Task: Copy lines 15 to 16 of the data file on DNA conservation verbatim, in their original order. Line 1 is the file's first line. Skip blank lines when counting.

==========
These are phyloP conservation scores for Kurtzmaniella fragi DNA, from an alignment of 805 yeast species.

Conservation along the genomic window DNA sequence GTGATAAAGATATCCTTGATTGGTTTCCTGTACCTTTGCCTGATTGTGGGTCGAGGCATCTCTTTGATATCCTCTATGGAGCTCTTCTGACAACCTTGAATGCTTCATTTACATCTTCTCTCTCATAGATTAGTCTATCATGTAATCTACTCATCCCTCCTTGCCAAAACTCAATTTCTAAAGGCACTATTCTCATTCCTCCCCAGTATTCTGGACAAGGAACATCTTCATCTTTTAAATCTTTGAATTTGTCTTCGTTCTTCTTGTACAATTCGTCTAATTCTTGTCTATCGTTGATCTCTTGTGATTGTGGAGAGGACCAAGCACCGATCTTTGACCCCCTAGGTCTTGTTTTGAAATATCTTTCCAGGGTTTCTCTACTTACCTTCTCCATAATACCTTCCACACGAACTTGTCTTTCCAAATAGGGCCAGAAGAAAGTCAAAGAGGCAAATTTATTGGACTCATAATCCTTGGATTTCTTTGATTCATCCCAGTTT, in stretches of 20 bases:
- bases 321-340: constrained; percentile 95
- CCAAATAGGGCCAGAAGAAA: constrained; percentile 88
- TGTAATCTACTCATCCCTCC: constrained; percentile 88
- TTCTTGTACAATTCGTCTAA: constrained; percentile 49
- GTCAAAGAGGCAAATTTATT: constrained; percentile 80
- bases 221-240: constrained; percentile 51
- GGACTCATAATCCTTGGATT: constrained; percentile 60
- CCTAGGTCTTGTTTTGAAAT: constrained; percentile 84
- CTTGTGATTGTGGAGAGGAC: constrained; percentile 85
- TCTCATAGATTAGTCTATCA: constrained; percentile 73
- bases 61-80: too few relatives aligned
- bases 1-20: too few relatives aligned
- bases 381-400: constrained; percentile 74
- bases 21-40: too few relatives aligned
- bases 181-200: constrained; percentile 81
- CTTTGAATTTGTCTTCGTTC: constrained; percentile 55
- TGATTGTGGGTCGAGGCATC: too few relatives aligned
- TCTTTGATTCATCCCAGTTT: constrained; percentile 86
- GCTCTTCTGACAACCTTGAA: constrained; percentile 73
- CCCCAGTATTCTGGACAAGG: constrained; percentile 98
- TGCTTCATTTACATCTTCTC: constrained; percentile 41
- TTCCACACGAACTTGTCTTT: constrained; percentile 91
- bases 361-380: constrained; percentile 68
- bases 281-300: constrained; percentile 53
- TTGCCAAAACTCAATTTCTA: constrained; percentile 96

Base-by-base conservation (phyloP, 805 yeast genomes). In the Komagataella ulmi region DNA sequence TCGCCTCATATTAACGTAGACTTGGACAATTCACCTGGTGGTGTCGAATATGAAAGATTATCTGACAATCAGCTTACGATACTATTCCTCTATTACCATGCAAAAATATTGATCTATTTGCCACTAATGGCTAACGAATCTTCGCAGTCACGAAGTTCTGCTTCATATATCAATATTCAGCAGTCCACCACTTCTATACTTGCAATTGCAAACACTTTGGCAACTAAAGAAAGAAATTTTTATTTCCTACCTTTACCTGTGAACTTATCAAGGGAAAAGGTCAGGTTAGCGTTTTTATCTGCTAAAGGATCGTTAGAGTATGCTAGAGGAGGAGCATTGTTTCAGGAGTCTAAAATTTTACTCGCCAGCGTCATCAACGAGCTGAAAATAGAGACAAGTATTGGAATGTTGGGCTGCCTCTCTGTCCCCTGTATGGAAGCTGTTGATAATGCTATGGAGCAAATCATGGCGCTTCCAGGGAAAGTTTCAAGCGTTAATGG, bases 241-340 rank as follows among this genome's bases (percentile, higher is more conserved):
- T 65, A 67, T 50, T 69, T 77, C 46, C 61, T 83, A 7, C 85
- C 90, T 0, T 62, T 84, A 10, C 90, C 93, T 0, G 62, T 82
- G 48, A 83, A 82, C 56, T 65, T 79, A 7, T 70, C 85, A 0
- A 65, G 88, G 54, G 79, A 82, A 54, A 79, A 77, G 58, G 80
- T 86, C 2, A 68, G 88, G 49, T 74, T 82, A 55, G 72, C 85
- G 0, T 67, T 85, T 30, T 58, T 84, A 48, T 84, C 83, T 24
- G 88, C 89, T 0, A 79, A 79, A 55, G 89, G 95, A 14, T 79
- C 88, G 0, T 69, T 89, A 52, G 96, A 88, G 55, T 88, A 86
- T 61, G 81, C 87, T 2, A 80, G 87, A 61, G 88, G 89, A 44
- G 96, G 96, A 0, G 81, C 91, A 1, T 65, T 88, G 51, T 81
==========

- bases 381-400: constrained; percentile 74
- bases 21-40: too few relatives aligned